Sequel to the blog post published on Dec, 13.
Over the last two months, I’ve barely trained because science is on my side. I know I can go through periods of decreased activity without losing muscle or gaining weight. I still make sure I move myself often and despite not having done any calisthenics or weight lifting workouts in the last few weeks, I’ve been walking to and from my clients who live and in the neighbourhood and running as many errands on foot as possible.
For someone who has consistently trained for years, any break from the gym is now deliberate and serves me well in the long term. I feel good, confident and relaxed. But it wasn’t always this way and I know this is an issue a few of my friends and colleagues have also battled with. Believe it or not, but in the past I have cried due to missed workouts and restricted my caloric intake for fear of gaining weight. For someone so blasé about training now, it almost sounds unfathomable?
Let me tell you a story.
Back when I used to teach Les Mills full time (2010-2014), I would do an average of 16 classes a week, consisting of 11 BodyCombat classes, 4 BodyPump and 1 Body Conditioning that was my own freestyle class. I was stick thin with a visible sixpack and my bodyfat was so low that I basically had no bum or boobs. It didn’t bother me at the time because I felt great. I could eat anything I wanted and it wouldn’t “stick”. Sometimes I would eat 100g of cashews without blinking, I consumed a lot of salmon and pasta, lots of high calorie foods just to keep my energy levels up. The truth is that I still wasn’t eating enough calories to keep my energy levels up and ended up very tired a lot of the time and my joints were hurting. I had no idea how much energy I was burning daily, but it was probably between 3000-4000kcal. I remember a test was done on the health of my skin when I was 26 and it came back as 36+. My collagen levels were very low, my face looked gaunt and my skin almost drained of colour. Although I am rushing ahead of my story, I would like to add I am 33 now and my skin is so much healthier than it was then.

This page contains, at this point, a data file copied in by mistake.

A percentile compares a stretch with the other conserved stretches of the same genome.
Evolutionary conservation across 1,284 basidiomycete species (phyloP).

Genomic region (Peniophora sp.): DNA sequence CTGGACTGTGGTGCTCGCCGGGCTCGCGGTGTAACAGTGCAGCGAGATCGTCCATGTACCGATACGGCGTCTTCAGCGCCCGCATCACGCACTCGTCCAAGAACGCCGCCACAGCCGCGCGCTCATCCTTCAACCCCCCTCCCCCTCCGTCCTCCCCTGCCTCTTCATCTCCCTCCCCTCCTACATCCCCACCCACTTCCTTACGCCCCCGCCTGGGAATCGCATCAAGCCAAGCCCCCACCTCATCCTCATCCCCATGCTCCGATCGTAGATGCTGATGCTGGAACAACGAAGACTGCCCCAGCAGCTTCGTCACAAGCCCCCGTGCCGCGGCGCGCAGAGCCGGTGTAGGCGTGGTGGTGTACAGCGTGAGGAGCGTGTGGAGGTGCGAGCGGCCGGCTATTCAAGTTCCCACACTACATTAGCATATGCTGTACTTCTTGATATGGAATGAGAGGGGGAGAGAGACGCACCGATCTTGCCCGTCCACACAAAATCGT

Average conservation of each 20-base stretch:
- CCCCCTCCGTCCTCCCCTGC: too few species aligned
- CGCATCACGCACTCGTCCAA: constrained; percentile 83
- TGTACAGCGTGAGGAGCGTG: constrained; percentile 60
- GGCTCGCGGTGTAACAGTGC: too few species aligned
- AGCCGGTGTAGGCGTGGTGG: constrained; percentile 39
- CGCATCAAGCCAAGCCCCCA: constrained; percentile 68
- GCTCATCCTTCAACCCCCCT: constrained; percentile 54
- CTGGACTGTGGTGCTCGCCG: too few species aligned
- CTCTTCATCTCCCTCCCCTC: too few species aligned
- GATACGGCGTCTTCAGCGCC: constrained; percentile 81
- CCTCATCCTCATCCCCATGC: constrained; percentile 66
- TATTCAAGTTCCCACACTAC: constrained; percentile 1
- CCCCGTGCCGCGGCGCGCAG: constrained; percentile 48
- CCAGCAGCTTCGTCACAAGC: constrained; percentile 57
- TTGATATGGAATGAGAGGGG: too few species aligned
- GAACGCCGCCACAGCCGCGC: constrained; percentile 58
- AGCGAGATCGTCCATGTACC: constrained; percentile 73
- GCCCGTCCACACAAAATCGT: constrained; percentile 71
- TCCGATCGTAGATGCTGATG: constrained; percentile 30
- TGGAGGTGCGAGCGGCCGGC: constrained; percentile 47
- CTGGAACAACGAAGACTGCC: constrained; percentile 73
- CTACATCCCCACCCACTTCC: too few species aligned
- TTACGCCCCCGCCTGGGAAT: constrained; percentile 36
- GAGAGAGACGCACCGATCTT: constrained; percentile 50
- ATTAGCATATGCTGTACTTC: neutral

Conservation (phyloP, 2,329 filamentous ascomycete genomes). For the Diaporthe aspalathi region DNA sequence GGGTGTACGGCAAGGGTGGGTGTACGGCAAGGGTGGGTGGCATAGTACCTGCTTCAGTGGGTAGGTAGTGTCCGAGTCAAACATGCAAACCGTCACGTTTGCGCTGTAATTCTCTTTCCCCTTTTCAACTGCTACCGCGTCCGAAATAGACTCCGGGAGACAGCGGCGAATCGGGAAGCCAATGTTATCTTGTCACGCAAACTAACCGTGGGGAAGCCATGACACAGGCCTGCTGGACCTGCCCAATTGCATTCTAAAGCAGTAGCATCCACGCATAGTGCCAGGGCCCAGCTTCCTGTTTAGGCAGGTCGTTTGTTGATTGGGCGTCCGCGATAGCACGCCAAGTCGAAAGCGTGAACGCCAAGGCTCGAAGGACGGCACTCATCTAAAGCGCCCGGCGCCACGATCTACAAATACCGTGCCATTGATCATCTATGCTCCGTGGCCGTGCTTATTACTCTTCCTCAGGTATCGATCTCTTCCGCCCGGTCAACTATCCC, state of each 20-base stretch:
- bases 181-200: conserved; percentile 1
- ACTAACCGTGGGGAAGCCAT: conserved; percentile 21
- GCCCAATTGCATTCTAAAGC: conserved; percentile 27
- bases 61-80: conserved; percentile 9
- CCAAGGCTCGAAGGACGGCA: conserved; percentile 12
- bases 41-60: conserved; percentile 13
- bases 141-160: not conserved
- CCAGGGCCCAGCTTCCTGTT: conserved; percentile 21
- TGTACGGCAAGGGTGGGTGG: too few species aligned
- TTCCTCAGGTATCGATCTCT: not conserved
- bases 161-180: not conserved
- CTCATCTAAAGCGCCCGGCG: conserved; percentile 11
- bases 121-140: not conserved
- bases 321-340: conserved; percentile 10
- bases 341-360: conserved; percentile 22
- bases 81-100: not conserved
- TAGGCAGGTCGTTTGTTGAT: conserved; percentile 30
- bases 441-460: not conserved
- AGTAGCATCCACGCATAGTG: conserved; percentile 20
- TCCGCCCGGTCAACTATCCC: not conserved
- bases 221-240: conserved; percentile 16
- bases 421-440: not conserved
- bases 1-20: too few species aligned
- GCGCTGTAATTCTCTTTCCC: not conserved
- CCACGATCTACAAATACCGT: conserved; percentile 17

Now, when one constantly does this much exercise and suddenly finds themselves in a different environment (ie going on holiday), it can cause a lot of concern and even panic. I call it lack-of-exercise induced anxiety. Because you are used to a certain amount of exercise and a certain diet, the balance is thrown when suddenly your expenditure drops. You don’t know how to adjust because you’ve never kept track of how many calories you burned or consumed. This can create two problems:
- Whatever amount of energy you’re used to consuming on a daily basis becomes the “norm” for you and in the absence of energy expenditure, the only reasonable step to take seems to be to eat less, even if you weren’t eating enough in the first place. This is why tracking one’s calories every now and again can be hugely useful as it will give you a better idea of the energy consumption on your more and less active days. This issue is very common in “cardio bunnies” as I remember they used to be jokingly called, but unfortunately comes with a fair amount of anxiety that can only be subdued with daily exercise sessions. These individuals mainly focus on areas that they think could use a drop in bodyfat. Food intake is often restricted to less than should actually be consumed;
- Now, the opposite: perhaps you were consuming sufficient calories for the amount of energy burned through exercise. However, upon reducing or stopping physical activity, your appetite didn’t automatically adjust. This happens when food intake hasn’t been intuitive but ‘forced’ or almost gluttonous. Depending on how long one’s eating habits have been in place, it will take at least a few weeks of gradual small changes to even begin to change the amount of food one is used to eating. *This issue haunts athletes who have been in sports that are highly taxing on one’s body: rugby, powerlifting, footballers, Olympic athletes, endurance athletes, pro bodybuilding, etc. These individuals focus on looking bigger and being stronger. Food intake has usually been on the excessive side and any energy left over would normally have been worked off in the gym. In the absence of exercise, this can lead to weight gain and depression.
Now, while I was still a group exercise instructor, I was very much the cardio bunny I described earlier. Going on holidays, I would eat a very healthy diet but looking back, it was far too restrictive, especially for someone who is on holiday and would perhaps like to enjoy local cuisine more. During half terms, I would take Silver to kids’ clubs daily so I could have a quick 1 hour workout in the gym. It didn’t even occur to me to take a break for a week or two and I wouldn’t have lasted more than 2 days without exercise.